For adults, taking in art usually means observing, staring, focusing, finding meaning. For kids, art can be all of those things, at least for a few minutes, or until they want to touch, feel, roll, push, pull, and play. Fortunately, in Greater Boston, where interactive museums abound, the opportunities for kids to play with art or use art to play are plentiful. Here are a few of our favorites:
THE ART STUDIO — Boston Children’s Museum, 308 Congress St., Boston, 617-426-6500
The Art Studio at the Children’s Museum is the ultimate hands-on museum exhibition. Every day of the week teachers and art coaches — with parents or guardians standing by, of course — guide kids as young as 2 years old through the early stages of being artists. Often the art the kids make is themed after an exhibition at the Children’s Museum, like “Boston Black,” which celebrates the contributions African and Caribbean Americans have made to Boston over the years.
Kids are given raw materials including paint and paper, clay, and even recycled household materials, from egg cartons to milk jugs, and are encouraged to create with them. Sometimes that means bold brushstrokes. Other times it’s as simple and giggle-inducing as dipping little hands in a bucket of paint and then slapping those hands all over a blank canvas.
Speaking of themed activities, for the entire month of October kids who visit the Art Studio are being guided through projects that observe the Children’s Museum’s 100th birthday. Kids will be asked to check out 100 different “mark making” objects in the Art Studio in October, and with those objects either add to a growing collage that other kids have already contributed to or make something new.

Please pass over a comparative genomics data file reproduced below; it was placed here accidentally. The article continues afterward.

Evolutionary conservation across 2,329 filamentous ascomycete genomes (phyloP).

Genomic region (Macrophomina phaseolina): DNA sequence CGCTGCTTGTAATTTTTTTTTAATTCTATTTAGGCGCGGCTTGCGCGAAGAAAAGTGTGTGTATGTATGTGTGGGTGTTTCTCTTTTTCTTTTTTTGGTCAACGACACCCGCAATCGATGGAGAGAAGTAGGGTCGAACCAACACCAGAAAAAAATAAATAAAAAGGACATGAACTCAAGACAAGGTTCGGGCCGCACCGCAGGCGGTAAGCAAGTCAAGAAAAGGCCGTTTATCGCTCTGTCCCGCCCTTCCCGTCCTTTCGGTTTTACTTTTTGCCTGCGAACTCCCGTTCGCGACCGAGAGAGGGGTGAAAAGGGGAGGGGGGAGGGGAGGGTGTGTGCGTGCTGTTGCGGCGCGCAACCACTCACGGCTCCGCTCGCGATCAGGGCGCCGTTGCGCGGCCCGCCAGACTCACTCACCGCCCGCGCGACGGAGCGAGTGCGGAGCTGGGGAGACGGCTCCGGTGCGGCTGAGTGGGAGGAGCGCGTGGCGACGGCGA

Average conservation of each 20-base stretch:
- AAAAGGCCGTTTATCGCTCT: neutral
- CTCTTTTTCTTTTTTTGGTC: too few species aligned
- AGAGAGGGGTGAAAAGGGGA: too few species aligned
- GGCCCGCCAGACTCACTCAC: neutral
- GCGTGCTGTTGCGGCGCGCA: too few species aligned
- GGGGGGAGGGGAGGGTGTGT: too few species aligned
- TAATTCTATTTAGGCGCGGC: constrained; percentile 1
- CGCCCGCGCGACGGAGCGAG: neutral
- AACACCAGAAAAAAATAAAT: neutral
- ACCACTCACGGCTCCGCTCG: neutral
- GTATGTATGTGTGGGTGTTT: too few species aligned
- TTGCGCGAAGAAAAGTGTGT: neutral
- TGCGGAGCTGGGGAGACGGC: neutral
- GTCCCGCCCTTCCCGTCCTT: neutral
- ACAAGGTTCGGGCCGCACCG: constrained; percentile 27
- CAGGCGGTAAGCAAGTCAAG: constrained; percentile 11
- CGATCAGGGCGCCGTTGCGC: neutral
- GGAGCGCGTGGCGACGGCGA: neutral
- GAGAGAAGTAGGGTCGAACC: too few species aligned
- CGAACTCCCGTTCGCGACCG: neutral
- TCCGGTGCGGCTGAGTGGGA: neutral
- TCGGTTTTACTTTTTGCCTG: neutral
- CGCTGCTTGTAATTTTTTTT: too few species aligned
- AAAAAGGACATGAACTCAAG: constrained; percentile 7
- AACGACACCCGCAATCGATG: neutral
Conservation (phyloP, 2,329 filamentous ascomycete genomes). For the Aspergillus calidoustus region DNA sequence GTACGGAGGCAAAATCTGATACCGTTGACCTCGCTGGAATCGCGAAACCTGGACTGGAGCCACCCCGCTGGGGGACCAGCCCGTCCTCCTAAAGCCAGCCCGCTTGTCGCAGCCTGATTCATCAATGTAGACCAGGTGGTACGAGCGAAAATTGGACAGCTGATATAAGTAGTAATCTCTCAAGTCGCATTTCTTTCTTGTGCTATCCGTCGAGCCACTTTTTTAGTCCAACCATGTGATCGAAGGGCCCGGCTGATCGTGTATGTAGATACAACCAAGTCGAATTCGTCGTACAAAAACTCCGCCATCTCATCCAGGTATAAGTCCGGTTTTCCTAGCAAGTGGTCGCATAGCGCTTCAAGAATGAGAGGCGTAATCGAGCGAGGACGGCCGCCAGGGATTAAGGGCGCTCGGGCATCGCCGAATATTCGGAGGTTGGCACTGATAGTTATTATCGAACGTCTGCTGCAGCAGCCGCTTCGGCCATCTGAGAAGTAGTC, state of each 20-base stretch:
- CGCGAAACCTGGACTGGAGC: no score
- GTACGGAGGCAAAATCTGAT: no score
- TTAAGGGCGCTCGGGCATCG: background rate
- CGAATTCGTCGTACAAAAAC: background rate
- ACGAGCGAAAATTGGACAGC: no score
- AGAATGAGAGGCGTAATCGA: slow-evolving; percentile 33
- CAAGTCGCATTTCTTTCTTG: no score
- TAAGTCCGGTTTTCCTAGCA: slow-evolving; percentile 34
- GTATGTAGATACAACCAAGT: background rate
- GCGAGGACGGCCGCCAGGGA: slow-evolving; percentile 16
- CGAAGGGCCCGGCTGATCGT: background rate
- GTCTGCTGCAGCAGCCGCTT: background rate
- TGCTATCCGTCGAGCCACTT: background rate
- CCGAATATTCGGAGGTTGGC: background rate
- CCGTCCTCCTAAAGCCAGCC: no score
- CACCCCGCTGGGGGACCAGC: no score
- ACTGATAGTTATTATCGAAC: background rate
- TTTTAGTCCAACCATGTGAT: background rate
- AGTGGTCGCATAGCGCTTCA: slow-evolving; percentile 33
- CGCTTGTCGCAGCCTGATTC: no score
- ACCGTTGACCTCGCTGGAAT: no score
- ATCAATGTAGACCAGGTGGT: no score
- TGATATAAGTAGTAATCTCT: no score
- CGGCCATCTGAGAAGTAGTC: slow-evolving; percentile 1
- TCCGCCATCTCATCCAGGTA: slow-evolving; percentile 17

November’s theme will be “see through art,” made from recycled plastic bags.
DRAWING CLASSES — The Harvard Museum of Natural History, 26 Oxford St., Cambridge, 617-495-3045
If you haven’t visited the Harvard Museum of Natural History, you’re missing out on a tremendous collection of temporary and permanent exhibitions supplied by Harvard’s Museum of Comparative Zoology, the Harvard University Herbaria, and the Mineralogical and Geological Museum.
Among the more popular galleries are the Africa Gallery and the New England Forests Gallery, both of which display animal and plant life native to their respective regions.
But the museum’s staff knows it can be difficult to coax a child to a museum with nothing more than the promise that they’ll see cool, educational things. So at this museum kids have their pick of a series of drawing classes, each aimed at a different age group. The classes typically range from $25 -$90, depending on a student’s museum membership status.
Starting Oct. 22, for example, kids 7–12 can participate in “Animal Artists: A Four Week Course,” in which they’ll be allowed to get “face to face” with animals in the museum, from zebras to lions, tigers, and bears, to sketch them.
And in November, comic book artist Maris Wicks will teach “Illustrating Animals: A Comic Book Workshop for Kids,” from ages 9 to 13.
PLAY DATES AND FAMILY ART MAKING — The Institute of Contemporary Art, 100 Northern Ave., Boston, 617-478-3100
Folks who don’t know better think the ICA is a museum just for intellectuals or lovers of conceptual art. The truth is the ICA is one of the most family-friendly, kid-friendly, down-to-earth museums in Boston.